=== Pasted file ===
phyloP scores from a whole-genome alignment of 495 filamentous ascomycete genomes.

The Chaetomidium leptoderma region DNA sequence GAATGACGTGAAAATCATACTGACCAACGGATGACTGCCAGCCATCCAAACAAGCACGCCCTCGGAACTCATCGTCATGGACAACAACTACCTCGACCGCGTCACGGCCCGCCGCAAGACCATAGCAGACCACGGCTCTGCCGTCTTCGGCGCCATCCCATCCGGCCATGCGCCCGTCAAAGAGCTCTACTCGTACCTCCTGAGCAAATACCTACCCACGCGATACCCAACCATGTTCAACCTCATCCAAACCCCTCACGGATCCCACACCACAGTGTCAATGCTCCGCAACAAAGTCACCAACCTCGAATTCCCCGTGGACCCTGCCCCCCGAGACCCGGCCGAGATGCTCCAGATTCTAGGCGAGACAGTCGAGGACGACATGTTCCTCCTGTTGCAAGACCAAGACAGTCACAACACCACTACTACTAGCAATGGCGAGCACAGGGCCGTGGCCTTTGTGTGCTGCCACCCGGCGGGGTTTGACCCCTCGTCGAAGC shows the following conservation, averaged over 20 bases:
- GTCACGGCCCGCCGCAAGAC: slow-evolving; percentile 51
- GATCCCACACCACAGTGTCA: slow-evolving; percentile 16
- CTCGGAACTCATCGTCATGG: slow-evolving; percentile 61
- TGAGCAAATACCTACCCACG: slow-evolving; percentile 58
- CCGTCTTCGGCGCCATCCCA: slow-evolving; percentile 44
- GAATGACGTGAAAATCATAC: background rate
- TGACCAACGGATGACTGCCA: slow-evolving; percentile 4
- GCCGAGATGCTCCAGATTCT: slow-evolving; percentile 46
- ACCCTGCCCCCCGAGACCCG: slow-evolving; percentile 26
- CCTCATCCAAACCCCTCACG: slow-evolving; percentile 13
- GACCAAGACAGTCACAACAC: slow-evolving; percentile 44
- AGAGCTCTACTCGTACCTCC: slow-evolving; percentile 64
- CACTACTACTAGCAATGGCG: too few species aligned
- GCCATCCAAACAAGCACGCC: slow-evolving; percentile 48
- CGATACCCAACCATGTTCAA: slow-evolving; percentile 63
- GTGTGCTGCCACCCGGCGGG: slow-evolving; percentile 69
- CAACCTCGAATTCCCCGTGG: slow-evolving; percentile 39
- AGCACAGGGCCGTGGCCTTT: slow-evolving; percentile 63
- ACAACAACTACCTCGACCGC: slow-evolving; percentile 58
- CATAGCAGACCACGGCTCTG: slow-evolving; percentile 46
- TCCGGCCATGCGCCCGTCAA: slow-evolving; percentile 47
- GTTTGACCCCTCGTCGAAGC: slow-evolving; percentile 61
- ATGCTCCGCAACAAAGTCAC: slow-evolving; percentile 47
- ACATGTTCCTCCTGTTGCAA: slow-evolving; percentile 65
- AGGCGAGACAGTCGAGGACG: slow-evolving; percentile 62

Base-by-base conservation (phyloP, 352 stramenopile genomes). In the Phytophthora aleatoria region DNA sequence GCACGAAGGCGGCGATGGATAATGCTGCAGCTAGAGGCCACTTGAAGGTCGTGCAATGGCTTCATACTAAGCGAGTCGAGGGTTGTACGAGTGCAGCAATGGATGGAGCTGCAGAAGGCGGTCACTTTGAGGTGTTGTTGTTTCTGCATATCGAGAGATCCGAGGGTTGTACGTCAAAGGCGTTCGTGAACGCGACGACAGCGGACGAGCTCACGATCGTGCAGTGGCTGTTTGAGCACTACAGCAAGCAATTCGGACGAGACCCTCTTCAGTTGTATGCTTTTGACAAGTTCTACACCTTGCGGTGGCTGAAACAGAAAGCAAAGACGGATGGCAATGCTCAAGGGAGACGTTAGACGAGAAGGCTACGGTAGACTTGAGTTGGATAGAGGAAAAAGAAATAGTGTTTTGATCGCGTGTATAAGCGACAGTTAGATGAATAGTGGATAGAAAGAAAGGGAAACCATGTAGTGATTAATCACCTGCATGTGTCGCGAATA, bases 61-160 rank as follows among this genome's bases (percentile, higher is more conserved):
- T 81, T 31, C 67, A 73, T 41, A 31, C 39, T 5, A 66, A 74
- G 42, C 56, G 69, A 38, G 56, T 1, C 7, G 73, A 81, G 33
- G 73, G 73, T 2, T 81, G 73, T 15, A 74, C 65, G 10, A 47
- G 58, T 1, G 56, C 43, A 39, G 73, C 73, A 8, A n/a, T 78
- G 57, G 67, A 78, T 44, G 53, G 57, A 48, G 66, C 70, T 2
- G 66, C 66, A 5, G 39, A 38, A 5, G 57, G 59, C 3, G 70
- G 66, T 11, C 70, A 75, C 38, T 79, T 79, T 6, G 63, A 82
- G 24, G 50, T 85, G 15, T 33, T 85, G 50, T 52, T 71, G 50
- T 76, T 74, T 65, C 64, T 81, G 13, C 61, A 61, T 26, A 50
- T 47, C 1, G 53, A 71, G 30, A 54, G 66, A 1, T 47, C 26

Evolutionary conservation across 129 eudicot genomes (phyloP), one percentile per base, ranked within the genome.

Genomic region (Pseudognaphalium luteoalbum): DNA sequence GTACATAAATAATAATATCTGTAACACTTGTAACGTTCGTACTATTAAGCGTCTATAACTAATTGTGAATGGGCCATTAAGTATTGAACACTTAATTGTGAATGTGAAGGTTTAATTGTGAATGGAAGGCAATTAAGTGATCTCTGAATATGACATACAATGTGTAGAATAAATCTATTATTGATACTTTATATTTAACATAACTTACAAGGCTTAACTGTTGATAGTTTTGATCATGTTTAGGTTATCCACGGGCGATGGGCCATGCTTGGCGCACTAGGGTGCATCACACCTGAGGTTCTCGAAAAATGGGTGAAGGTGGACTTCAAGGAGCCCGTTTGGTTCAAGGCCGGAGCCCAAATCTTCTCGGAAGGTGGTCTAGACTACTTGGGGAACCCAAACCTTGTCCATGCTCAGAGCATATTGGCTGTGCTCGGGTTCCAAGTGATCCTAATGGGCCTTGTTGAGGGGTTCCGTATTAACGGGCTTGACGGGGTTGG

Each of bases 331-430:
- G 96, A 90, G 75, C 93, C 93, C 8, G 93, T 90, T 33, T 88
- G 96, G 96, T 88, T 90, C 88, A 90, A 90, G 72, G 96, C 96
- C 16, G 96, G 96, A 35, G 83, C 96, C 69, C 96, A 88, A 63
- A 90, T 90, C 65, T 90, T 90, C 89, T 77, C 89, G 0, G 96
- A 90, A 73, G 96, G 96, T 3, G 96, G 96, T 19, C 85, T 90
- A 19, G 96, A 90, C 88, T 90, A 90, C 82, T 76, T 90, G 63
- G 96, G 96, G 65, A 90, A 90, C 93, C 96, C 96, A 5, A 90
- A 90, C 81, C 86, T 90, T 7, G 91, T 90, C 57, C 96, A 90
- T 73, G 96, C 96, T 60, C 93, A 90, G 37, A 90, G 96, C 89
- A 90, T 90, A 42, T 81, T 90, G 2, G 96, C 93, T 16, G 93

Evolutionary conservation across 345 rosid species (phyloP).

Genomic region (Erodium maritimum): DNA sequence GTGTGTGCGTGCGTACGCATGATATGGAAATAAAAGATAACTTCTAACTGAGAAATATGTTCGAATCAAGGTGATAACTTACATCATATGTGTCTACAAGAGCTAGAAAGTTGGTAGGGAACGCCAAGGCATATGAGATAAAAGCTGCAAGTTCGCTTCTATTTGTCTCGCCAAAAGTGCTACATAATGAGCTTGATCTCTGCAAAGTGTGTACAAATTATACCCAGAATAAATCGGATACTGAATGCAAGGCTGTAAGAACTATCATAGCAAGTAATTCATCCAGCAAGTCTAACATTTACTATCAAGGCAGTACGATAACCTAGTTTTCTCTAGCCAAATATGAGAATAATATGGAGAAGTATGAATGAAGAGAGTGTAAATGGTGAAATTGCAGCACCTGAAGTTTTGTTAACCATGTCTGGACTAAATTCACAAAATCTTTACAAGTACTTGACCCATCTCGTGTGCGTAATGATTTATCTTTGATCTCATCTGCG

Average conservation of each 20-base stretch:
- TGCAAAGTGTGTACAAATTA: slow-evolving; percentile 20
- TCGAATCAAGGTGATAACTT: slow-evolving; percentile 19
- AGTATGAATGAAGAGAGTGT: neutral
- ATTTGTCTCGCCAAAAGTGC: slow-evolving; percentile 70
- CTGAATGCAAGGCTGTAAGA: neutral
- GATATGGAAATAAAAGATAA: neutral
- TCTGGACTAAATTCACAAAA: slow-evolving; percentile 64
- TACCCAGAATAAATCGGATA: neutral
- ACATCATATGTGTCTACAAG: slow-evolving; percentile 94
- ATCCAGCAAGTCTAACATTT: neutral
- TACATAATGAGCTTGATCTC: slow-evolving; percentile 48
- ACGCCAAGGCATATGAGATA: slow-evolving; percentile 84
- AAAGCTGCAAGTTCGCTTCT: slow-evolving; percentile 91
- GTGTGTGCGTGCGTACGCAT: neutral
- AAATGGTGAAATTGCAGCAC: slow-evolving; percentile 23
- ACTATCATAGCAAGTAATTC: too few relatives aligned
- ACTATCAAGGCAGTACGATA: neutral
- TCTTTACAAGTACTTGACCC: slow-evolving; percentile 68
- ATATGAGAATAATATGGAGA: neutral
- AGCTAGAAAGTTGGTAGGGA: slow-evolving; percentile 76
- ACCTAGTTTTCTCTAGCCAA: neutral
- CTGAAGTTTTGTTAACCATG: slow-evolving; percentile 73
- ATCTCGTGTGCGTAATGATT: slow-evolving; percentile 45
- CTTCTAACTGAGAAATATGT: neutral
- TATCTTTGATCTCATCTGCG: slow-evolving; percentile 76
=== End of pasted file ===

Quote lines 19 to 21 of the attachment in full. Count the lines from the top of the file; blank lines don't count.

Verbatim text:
- CAACCTCGAATTCCCCGTGG: slow-evolving; percentile 39
- AGCACAGGGCCGTGGCCTTT: slow-evolving; percentile 63
- ACAACAACTACCTCGACCGC: slow-evolving; percentile 58